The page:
Microsoft should welcome Android with open arms, but not in the way you might think

Microsoft should welcome Android with open arms -- but not in the way you might think

I have already written about how Microsoft really needs to stick with Windows Phone and not abandon its mobile operating system. Things may have gotten off to a very slow and shaky start, but this is no reason to just give up and walk away. Now a new batch of rumors are circulating that suggest that Microsoft is considering embracing Android, but not by ditching Windows Phone.

A recent article by the Verge suggests that the company is thinking about flirting with Android. Citing "sources familiar with Microsoft’s plans", Tom Warren writes that Microsoft may consider opening up both Windows and Windows Phone to Android apps. No details are given about quite what form this could take, but it opens up some interesting possibilities.

Running Android apps within Windows is not a completely new idea, and there are various emulators and virtualization tools that can be used to achieve this. While these methods make it possible to run mobile apps on the desktop, it is still a case of "never the twain shall meet". Sure, your favorite Android apps and games may be running on your desktop, but there is no interaction between the two; Android is essentially running on top of Windows, but completely sandboxed.

Microsoft could be open to the idea of allowing Android apps to run on Windows Phone

The widespread use of cloud services means that there is some value in using mobile apps in this way, but it would be far more useful if desktop, modern and Android apps were able to interact with each other. The ability to drag and drop information between mobile and desktop apps is something that has many uses. Modern apps in Windows 8.1 already have a mobile friendly feel to them, so the introduction of Android apps would not be completely alien.

It's hard to imagine just what may happen in the future, but if Microsoft is to go down this route, there would have to be some new arrangement with regard to the Windows Store. Whether developers who were happy for their apps to be used on both Android devices and Windows computers would be able to submit their offerings to both the Windows Store and Google Play, or if the Windows Store and Google Play could somehow merge is anyone's guess, but they are interesting possibilities.

Then there is the suggestion that Microsoft could be open to the idea of allowing Android apps to run on Windows Phone. With Nokia already venturing off into the world of Android, Windows Phone and Android skipping hand in hand into the sunset is less of an absurd notion than it may have been a couple of years ago.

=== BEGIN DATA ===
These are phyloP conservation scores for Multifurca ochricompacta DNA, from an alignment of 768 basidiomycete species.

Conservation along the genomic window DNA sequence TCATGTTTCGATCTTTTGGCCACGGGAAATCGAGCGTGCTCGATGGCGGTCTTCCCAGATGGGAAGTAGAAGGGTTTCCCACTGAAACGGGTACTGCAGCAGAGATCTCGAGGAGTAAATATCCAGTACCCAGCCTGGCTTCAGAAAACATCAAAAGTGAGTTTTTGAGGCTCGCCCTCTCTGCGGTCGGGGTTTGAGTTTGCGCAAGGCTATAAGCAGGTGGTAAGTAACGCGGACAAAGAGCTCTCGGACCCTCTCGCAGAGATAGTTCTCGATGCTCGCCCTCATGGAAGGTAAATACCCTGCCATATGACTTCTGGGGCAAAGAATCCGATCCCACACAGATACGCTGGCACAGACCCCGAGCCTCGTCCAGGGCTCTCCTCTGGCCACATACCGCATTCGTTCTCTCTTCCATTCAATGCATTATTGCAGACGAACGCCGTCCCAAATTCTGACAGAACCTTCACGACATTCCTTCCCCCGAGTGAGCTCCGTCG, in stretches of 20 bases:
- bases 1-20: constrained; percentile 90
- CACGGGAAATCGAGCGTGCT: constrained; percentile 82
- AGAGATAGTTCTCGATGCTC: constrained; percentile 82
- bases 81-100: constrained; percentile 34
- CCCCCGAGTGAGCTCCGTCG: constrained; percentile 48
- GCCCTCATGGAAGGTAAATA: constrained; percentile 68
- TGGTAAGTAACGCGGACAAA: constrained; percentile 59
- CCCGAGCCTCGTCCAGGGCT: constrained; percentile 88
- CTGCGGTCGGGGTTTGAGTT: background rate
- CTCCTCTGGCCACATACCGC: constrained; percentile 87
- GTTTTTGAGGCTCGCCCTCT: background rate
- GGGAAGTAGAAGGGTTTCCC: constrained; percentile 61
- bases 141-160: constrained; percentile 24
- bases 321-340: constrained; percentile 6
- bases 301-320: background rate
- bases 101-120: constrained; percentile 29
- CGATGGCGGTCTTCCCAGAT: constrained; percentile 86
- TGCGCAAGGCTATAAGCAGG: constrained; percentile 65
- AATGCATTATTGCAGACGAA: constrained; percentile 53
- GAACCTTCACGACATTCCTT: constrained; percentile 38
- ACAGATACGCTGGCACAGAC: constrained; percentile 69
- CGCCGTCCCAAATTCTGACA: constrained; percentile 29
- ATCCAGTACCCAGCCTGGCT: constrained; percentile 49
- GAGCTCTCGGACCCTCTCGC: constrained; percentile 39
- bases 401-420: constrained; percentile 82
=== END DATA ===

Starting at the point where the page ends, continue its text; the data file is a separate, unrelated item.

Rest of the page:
This is an area in which Windows Phone could really benefit. As a platform, Windows Phone is still developing, and there is a lot riding on whether Windows Phone 8.1 proved to be a success -- things are looking good from the leaks that are appearing at the moment. Nokia has things well-covered on the hardware front.

Android on Windows or Windows Phone may be pooh-poohed

The range of Lumia devices is nothing short of fantastic. The quality is of a standard many manufacturers can only dream of, and the sturdiness means that handsets are built to last. But Windows Phone is struggling. The number of apps is a major stumbling block for many mobile users. Look to Android and iOS and it's hard not to be impressed by the sheer number of apps available. Sure, there's a lot of rubbish out there, but there are also thousands of seriously brilliant apps.

The same cannot be said of Windows Phone. Things are improving, but numbers are still very low, and there are very few big-name apps that people "expect" to find. If Microsoft opened up Windows Phone to Android apps, all of this could change. The quantity, range and quality of apps would skyrocket overnight, but it is inevitable that there would be a degree of resistance.

Again, there would be the issue of how apps might make their way into the Windows Phone Store. Would there be a merging of stores, a third-party virtualization layer, or separate listings?

Android on Windows or Windows Phone may be pooh-poohed by many, but Microsoft should not rule it out. Mobile users need to be drawn into the platform. Windows Phone 8.1 may be outstanding, but it need the apps to back it up. Rather than waiting for more developers to get on board, this could be the leg up that is needed. It would work in Windows Phone's favor in the end.

So, what do you think? Should Microsoft open Windows and Windows Phone to Android apps?